Mar 24 2013

Not having a license does the exact opposite to what you think it does

There's a lot of "open source" projects on GitHub and other places that don't have a license attached to them. If I had to guess why, I think the people sharing these projects don't put a license on because they don't care what people do with their code. They're sharing it with the world, the world can do what it wants with it.

But that's not how copyright works - in effect, they're doing the exact opposite. Computer code is automatically copyrighted, meaning nobody can do anything with it without getting permission from the author. When you attach a license to your code, you're giving the world permission to use it.

This means, code without a license can't legally be used. Not long ago at work, I spent several days completely reimplementing from scratch something that someone had already done, because they didn't have a license on their repo, so we couldn't legally use it. They'd put it up on GitHub, so they'd obviously intended for people to use it, but nobody could.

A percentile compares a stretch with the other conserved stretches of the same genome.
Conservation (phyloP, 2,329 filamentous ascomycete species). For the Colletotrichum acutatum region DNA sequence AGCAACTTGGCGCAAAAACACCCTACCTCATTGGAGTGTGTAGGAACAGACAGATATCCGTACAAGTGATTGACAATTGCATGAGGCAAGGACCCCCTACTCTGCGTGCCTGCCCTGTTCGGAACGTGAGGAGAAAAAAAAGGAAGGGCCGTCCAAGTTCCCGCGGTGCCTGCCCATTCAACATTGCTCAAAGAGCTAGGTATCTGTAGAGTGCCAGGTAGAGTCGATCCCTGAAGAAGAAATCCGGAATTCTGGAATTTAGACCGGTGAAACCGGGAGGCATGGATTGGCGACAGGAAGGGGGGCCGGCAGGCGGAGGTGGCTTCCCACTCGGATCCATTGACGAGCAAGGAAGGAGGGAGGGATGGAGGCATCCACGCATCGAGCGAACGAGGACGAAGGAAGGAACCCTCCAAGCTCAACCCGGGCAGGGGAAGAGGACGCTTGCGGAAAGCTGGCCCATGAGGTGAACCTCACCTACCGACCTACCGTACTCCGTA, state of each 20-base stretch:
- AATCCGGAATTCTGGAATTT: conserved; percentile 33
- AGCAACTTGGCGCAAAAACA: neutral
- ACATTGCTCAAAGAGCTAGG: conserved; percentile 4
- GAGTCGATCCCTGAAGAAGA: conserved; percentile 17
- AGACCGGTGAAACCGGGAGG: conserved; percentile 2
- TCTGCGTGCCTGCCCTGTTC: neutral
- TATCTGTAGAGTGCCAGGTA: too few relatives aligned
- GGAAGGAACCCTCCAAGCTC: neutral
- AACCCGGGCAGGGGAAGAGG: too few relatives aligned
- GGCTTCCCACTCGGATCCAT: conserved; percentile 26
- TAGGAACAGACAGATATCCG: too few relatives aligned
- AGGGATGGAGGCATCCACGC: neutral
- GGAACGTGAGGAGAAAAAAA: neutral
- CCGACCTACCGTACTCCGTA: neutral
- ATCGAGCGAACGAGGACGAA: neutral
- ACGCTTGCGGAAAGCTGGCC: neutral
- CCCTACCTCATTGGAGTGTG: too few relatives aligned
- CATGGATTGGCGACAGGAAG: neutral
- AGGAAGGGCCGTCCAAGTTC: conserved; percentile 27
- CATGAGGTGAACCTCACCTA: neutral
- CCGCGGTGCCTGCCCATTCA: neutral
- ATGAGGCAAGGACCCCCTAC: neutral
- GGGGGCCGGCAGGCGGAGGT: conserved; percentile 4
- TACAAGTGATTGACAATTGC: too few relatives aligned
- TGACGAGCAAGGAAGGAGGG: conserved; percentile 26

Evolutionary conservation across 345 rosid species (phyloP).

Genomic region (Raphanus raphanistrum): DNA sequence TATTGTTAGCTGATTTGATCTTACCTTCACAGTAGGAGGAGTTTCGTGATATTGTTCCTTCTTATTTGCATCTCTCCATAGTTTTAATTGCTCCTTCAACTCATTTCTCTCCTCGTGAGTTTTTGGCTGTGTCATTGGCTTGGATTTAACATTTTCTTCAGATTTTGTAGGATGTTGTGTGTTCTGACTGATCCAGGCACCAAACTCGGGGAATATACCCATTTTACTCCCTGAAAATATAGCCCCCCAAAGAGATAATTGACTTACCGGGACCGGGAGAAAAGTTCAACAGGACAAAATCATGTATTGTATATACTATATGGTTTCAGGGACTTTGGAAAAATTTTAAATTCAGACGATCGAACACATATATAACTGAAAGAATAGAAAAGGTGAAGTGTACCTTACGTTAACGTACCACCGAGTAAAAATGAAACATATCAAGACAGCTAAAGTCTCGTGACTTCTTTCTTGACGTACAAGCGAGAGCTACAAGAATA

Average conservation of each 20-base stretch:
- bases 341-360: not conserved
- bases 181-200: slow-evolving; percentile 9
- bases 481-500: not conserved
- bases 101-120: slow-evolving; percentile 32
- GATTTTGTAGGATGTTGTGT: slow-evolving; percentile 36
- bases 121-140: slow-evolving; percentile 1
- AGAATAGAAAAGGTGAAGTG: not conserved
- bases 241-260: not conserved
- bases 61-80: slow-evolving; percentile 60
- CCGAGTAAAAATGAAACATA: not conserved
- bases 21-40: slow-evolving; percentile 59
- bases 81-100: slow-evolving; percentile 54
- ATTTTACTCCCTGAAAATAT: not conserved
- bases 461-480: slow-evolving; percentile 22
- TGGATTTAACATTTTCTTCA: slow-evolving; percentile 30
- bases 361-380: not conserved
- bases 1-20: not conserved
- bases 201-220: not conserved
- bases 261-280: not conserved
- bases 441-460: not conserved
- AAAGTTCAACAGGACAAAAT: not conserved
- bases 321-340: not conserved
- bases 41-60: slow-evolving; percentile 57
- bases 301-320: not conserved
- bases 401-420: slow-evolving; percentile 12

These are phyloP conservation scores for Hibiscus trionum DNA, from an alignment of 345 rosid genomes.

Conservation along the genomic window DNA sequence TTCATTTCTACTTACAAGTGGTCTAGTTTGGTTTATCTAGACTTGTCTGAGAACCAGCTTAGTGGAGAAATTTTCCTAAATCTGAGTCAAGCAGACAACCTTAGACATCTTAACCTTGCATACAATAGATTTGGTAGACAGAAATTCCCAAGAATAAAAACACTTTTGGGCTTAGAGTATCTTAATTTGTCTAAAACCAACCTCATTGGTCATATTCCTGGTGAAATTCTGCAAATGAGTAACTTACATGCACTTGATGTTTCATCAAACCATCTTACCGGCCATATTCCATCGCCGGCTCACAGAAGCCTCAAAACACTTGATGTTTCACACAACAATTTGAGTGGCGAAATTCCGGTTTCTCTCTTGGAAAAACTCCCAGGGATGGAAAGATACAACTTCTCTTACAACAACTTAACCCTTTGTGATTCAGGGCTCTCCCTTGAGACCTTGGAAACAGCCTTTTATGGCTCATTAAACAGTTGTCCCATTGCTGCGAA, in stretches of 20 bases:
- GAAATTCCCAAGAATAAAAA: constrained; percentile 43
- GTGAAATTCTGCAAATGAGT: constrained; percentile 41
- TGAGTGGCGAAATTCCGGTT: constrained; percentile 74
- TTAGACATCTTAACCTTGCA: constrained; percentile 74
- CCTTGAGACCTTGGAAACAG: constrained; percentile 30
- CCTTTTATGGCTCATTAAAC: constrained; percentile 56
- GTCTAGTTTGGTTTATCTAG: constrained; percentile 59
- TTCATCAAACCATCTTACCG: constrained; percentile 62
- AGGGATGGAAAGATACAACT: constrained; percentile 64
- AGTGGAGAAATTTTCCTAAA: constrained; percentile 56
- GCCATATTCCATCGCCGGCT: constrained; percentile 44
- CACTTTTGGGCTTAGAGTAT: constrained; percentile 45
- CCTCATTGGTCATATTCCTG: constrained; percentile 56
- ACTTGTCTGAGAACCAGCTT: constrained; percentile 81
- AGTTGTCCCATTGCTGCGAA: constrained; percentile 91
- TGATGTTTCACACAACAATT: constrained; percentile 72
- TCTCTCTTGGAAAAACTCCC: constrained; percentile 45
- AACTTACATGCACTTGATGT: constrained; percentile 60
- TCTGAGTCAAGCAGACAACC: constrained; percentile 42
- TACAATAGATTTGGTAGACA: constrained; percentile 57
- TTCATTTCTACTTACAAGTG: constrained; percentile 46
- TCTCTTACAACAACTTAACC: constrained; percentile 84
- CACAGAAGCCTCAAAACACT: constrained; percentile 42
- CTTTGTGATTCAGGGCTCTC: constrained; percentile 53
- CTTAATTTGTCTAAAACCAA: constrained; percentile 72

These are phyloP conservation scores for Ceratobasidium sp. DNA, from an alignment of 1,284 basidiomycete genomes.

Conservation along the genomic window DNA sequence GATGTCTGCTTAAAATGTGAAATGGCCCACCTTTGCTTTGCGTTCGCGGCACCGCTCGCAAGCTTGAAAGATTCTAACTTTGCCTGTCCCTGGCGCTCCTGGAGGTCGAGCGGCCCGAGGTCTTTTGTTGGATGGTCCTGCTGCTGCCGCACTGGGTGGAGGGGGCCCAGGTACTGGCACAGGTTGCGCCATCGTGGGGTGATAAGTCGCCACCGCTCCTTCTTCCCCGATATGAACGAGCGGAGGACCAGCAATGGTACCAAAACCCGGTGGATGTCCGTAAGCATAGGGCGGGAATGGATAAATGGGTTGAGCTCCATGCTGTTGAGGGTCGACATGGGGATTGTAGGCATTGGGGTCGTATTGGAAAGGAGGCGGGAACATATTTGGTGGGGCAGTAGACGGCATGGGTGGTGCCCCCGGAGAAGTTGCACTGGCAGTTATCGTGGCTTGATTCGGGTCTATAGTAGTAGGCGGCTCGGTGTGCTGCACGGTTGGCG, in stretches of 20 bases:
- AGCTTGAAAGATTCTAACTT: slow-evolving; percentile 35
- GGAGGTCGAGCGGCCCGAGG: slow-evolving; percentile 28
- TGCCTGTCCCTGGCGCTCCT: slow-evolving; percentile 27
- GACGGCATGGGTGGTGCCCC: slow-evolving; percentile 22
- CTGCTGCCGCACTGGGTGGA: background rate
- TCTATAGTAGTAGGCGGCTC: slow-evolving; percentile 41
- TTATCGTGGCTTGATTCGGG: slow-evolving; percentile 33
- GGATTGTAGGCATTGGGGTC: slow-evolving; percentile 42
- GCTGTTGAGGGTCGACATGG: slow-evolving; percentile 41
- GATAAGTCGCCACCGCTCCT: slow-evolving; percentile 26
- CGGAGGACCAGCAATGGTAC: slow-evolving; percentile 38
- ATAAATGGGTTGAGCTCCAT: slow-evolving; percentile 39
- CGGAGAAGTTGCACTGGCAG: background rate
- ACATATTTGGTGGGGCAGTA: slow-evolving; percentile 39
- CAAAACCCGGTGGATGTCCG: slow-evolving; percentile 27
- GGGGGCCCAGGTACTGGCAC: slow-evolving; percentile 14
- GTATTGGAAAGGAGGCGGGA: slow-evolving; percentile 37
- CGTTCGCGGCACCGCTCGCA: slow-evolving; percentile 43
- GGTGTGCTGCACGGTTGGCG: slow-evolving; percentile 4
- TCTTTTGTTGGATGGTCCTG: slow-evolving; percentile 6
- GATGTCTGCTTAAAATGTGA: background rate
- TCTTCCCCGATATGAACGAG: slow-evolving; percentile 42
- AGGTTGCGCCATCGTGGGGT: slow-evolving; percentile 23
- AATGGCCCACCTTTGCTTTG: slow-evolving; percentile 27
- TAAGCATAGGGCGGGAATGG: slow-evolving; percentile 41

If you have open source code without a license, it's time to add one. If you're not sure which, tl;drLegal is a great site that summarises the differences between all your options. If you want anyone to be able to use your code to do anything with no restrictions at all, use the WTFPL or CC0.


Update: It's been pointed out (thanks @lonetwin!) that there's a clause in Github's T&Cs that sounds like it gives all public GitHub projects an 'implicit' or 'default' license. However, there's a few things to note about this. One is that it sounds a lot like this clause is more so that if you use someone else's copyrighted work, they can't sue GitHub, but it still might not stop them suing you. Another is that it only says others can "view and fork", not edit, alter, distribute, use in derivative works, and all that other junk that proper licenses usually talk about. A third is that this is an agreement between the other user and GitHub—not the other user and you—which might be important. With all that in mind, I'd steer clear of making any assumptions about that clause without proper legal advice (which this isn't, because I'm not a lawyer).